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  • According to a study titled State of Food Security and Nutrition in the World, hunger and malnutrition is increasing around the world. In this scenario, achieving the Sustainable Development Goal (2) of ‘Zero Hunger’ by 2030 will be very difficult.
  • The State of Food Security and Nutrition in the World is the most authoritative global study tracking progress towards ending hunger and malnutrition.
  • It is produced jointly by the Food and Agriculture Organization (FAO) of the United Nations, the International Fund for Agriculture (IFAD), the United Nations Children’s Fund (UNICEF), the UN World Food Programme (WFP) and the World Health Organization (WHO).

Key Points

Increasing Hunger:

  • Steep Rise: The study estimates that almost 690 million people went hungry in 2019 – up by 10 million from 2018, and by nearly 60 million in five years (2014-2019).
  • Hunger is an uncomfortable or painful physical sensation caused by insufficient consumption of dietary energy.
  • For decades, FAO has used the prevalence of undernourishment indicator to estimate the extent of hunger in the world, thus “hunger” may also be referred to as undernourishment.
  • Chronic Hunger: There has been no change in the hunger trend since 2000, After steadily diminishing for decades, chronic hunger slowly began to rise in 2014 and continues to do so.
  • Regional Hotspots: Asia remains home to the greatest number of hunger (381 million). Africa is second (250 million), followed by Latin America and the Caribbean (combined 48 million).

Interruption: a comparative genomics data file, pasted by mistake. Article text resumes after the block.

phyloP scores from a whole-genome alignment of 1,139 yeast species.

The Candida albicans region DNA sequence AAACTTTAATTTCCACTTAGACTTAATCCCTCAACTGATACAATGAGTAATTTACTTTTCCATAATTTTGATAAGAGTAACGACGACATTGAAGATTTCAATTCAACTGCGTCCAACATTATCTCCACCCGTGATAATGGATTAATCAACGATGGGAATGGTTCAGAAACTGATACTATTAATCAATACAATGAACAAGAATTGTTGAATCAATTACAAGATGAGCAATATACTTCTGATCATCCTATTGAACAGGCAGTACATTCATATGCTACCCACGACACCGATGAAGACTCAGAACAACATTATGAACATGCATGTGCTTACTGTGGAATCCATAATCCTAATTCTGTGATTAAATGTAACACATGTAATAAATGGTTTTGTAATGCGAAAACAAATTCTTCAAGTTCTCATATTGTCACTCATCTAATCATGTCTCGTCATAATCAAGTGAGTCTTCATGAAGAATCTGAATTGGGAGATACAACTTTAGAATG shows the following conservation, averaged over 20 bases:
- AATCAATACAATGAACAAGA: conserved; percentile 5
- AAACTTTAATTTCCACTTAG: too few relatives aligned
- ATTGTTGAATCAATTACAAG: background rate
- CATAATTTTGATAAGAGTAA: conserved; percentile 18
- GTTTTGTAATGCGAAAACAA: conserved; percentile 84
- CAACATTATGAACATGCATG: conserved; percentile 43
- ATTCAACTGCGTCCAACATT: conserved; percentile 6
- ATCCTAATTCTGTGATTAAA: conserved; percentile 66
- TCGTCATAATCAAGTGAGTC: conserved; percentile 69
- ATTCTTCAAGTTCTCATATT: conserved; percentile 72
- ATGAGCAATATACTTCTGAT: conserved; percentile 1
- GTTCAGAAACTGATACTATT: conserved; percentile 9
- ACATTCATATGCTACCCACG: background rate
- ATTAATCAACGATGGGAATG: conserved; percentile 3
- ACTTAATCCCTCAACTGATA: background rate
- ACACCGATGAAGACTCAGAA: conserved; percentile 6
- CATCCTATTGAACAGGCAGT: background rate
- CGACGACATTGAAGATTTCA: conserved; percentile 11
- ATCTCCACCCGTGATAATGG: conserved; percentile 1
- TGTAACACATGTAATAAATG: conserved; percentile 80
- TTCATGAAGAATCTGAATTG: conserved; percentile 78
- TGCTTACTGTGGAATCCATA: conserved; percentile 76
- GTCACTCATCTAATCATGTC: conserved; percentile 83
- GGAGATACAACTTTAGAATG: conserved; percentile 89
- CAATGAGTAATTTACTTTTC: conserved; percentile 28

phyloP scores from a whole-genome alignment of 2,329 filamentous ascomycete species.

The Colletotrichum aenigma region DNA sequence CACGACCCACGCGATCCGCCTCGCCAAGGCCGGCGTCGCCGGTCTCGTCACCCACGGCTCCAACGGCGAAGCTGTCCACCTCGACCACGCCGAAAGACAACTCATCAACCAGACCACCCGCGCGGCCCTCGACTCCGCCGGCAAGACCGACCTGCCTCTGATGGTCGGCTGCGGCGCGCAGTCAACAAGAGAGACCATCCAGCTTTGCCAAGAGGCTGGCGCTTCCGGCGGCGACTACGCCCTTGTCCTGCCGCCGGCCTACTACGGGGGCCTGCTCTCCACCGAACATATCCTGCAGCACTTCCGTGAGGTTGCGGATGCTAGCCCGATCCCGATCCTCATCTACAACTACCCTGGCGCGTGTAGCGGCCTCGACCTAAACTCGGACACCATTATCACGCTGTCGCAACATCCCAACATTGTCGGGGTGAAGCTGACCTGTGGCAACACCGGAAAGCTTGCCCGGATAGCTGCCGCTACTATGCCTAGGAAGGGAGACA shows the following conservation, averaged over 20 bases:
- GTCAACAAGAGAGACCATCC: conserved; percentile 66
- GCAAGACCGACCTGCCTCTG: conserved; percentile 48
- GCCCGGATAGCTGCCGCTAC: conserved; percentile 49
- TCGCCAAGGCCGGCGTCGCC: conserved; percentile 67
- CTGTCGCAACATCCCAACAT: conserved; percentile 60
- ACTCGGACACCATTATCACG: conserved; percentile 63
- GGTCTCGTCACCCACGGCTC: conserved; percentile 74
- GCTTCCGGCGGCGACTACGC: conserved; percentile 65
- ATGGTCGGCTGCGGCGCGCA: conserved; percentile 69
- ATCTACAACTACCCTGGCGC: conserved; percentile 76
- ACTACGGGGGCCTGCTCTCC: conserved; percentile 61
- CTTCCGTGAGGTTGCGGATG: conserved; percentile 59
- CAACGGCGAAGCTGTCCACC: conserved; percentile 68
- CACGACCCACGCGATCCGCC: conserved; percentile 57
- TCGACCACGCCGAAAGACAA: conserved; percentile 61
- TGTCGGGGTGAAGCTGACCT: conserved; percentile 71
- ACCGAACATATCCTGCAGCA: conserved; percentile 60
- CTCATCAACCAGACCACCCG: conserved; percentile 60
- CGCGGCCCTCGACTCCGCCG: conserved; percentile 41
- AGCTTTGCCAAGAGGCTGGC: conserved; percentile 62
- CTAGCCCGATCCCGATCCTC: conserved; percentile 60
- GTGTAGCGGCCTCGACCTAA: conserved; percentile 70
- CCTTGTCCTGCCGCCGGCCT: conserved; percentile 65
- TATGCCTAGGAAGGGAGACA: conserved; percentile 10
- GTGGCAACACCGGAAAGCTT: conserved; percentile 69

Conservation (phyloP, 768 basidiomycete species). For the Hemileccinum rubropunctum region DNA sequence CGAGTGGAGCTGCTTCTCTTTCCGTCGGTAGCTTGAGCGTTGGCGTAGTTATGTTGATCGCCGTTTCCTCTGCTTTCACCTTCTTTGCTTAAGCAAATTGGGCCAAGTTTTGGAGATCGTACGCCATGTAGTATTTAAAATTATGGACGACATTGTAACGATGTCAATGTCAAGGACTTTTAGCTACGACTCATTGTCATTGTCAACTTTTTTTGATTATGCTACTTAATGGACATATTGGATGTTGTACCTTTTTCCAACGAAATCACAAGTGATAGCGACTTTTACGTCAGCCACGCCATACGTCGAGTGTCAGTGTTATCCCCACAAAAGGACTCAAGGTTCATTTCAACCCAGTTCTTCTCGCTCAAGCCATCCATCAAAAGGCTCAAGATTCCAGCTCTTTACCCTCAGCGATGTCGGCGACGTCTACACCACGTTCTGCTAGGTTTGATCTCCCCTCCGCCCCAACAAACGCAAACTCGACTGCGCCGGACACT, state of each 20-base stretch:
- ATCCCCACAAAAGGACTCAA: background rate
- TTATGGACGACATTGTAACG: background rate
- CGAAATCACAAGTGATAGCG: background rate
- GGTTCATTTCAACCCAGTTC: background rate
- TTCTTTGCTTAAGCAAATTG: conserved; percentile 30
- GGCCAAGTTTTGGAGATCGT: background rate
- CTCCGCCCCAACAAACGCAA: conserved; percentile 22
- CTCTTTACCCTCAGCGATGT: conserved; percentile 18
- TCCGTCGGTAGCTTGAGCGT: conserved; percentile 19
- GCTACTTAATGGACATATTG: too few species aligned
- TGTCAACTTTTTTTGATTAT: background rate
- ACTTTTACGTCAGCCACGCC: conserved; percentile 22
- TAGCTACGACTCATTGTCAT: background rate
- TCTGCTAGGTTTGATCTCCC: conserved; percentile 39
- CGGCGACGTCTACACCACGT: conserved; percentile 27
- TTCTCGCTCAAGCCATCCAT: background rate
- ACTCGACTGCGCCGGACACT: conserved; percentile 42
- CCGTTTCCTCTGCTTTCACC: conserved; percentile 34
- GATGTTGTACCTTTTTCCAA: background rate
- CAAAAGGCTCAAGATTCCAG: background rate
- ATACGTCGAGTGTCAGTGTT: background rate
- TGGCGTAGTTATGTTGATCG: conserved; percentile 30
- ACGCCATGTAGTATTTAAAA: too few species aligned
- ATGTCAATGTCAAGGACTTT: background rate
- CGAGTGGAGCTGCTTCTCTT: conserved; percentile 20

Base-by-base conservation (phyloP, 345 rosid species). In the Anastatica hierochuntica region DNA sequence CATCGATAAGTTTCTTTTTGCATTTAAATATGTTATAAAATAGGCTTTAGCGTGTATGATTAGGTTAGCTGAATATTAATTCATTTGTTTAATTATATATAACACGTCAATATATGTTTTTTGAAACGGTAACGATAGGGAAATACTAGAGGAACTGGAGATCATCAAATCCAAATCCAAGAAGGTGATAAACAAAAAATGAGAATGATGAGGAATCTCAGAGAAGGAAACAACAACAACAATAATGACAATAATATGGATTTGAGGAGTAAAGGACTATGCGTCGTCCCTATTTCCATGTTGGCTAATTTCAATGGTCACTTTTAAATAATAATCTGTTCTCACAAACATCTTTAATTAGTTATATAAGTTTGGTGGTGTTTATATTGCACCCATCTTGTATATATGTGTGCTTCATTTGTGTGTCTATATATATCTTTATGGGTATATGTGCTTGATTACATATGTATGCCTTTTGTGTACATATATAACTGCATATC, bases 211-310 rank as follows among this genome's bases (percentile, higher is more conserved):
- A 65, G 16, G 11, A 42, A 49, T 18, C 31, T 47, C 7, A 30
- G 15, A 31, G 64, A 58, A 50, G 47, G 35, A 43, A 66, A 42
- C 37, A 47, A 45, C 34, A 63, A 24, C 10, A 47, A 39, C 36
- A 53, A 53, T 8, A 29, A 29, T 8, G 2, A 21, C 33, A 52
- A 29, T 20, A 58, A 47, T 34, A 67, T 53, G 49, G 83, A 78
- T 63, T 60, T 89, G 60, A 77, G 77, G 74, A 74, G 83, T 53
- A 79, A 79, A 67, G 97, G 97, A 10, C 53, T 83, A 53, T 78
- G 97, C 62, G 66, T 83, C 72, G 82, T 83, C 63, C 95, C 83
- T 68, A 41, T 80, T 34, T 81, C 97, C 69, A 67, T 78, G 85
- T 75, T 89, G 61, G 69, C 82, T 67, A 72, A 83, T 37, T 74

• Rate of Hunger: The rate of undernourishment (hunger) in Africa is double compared to Asia and it is expected that by 2030, Africa will be home to more than half of the world’s chronically hungry.
  • Impact of Covid-19: The Covid-19 pandemic could also push over 130 million more people into chronic hunger by the end of 2020.
  • Reasons: High costs and low affordability was the main reason behind the hunger.

Increasing Malnutrition:

Affordability: 

The study estimates that 3 billion people or more cannot afford a healthy diet.

  • In sub-Saharan Africa and southern Asia, this is the case for 57% of the population.
  • The key reason behind malnutrition is the high cost of nutritious foods and the low affordability of healthy diets for vast numbers of families.
  • According to the study, a healthy diet costs far more than USD 1.90/day, which is the international poverty threshold.
  • It puts the price of even the least expensive healthy diet at five times the price of filling stomachs with starch only.

Impact on Children: According to the study, in 2019, nearly a third of children under five (191 million) were stunted (too short) or wasted (too thin). Another 38 million under-fives were overweight.

Suggestions by report:

Shifting of Diet

  • A global switch to healthy diets would help check the backslide into hunger while delivering enormous savings. Shift to a healthy diet will reduce the health costs associated with unhealthy diets.
  • The diet related social cost of greenhouse gas emissions, estimated at USD 1.7 trillion, could also be cut by up to three-quarters by 2030.

Transform Food Systems

  • The transformation of food systems will not only reduce the cost of nutritious foods but also increase the affordability of healthy diets.

The study calls on governments:

  • To mainstream nutrition in their approaches to agriculture.
  • Work to cut cost-escalating factors in the production, storage, transport. distribution and marketing of food – including by reducing inefficiencies and food loss and waste.
  • Support local small-scale producers to grow and sell more nutritious foods and secure their access to markets.
  • Prioritize children’s nutrition as the category in greatest need.
  • Foster behavior change through education and communication;
  • Embed nutrition in national social protection systems and investment strategies.